QUESTION: I am a Canadian reader and notice that the numbers you use for blood sugar levels are much higher than the ones my doctor uses for comparable levels. I inquired and find that a newer system is in use here than in the U.S. My level is in single-digit decimals, while the ones you give are up in the 100s. It's confusing. I have diabetes, so blood sugar is important to me. - Mrs. I.H.
ANSWER: Your blood sugar is being expressed in Systeme International numbers (SI for short). SI units are, in fact, used in most countries as well as in most U.S. medical journals. But the system has not come into everyday usage in U.S. medical practice.Example: Normal fasting blood sugar in SI units ranges from 4.2 to 6.4 mmol/l - millimols per liter. Under the older system, that same range is expressed as 75 to 115 mg/dl - milligrams per deciliter. To change old sugar values to SI, simply multiply by .05551. To avoid confusion, we sometimes speak of blood sugar values in both systems, for example 75 (4.6 SI). It's a bit awkward, but helpful until we all get on the same wavelength in this matter. The SI system is being used for all lab values. For example, for cholesterol the SI conversion multiplier factor is 0.02586. See next item.
QUESTION: My cholesterol is 220. My doctor wants to test again. Is this necessary? I'm not far above normal, am I? - P.L.
ANSWER: You are far enough above the normal of 200 (5.17 SI) to prompt a retest. When the doctor gets the second test results he can average the two. Then if you are on the high side you will need a low-fat, low-cholesterol diet, and will also need a recheck in about a year. But read on.
If a person's cholesterol is over 200 (5.17 SI) and if he has at least two heart disease risk factors, like smoking, family history, high blood pressure or diabetes, he needs further tests. They will break down the kinds of cholesterol included in the total figure. You need to know how much of the total is LDL, the bad kind, and HDL, the good kind. Depending on those results, you may actually need cholesterol-lowering drugs to bring you into a more favorable range. I am sending on the cholesterol report. Other readers may order, by writing: Dr. Donohue/No. 5, P.O. Box 830, Gibbstown, NJ 08027-9909, enclosing a long, stamped (52 cents), self-addressed envelope and $2.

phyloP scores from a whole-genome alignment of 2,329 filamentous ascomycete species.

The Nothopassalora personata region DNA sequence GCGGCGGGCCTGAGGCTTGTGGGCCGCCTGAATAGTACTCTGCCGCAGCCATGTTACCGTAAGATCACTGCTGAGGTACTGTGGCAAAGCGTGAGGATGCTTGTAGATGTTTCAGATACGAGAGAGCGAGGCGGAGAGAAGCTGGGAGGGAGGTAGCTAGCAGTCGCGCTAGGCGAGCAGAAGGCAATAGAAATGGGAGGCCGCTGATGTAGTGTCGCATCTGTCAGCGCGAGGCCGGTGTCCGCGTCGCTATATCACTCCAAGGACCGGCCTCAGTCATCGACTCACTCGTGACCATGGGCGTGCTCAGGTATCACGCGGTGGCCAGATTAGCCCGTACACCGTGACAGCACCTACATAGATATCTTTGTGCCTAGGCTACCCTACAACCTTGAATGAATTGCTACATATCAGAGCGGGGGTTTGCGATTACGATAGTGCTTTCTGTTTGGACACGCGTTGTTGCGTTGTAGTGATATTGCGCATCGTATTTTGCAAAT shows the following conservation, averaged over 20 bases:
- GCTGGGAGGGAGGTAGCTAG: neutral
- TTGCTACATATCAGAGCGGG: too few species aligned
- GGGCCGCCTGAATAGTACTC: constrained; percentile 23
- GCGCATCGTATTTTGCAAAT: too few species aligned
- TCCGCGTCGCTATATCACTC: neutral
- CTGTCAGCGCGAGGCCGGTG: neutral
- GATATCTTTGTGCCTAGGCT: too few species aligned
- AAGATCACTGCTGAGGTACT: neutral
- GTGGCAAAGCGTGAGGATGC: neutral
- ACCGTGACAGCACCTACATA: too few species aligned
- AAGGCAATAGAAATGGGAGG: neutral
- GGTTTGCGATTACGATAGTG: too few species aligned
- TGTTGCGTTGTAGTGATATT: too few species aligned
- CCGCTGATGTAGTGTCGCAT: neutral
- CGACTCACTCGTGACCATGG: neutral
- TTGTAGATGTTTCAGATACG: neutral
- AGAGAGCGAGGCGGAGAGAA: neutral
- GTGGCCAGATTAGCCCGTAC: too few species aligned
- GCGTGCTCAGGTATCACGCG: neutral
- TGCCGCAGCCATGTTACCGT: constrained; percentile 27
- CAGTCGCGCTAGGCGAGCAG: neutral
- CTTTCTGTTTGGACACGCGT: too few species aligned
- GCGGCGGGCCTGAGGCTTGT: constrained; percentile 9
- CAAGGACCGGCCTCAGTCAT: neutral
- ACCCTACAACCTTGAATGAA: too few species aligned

QUESTION: I had my tubes cut and tied. What are my chances of having an ectopic pregnancy? - Mrs. J.A.
ANSWER: The main consideration is of conception occurring at all with tubes tied. The odds of that happening are about 2 in 1,000. The chances of ectopic (tubal) pregnancy occurring from such conception are about 2 in 10. With that statistical background, I would say chances of tubal pregnancy are minuscule.
QUESTION: Can you discuss double vision? When looking at a distance through both eyes, I have double vision. With one eye, the vision is single. Can you offer any suggestion? - Mrs. E.E.D.
ANSWER: The muscles that move our two eyes must work in unison to align their lenses properly and blend the two images to form a single picture. If an eye wanders, even a bit, you get double vision.
You have to find what is causing the malalignment - whether nerves, muscles or the brain itself, which produces the melding of images for sight to occur. Diabetes, myasthenia gravis, even an overactive thyroid cannot be dismissed as potential causes of diplopia (double vision). I think you need a checkup.
Dr. Donohue welcomes reader mail but regrets that, due to the tremendous volume received daily, he is unable to answer individual letters. Readers' questions are incorporated in his column whenever possible.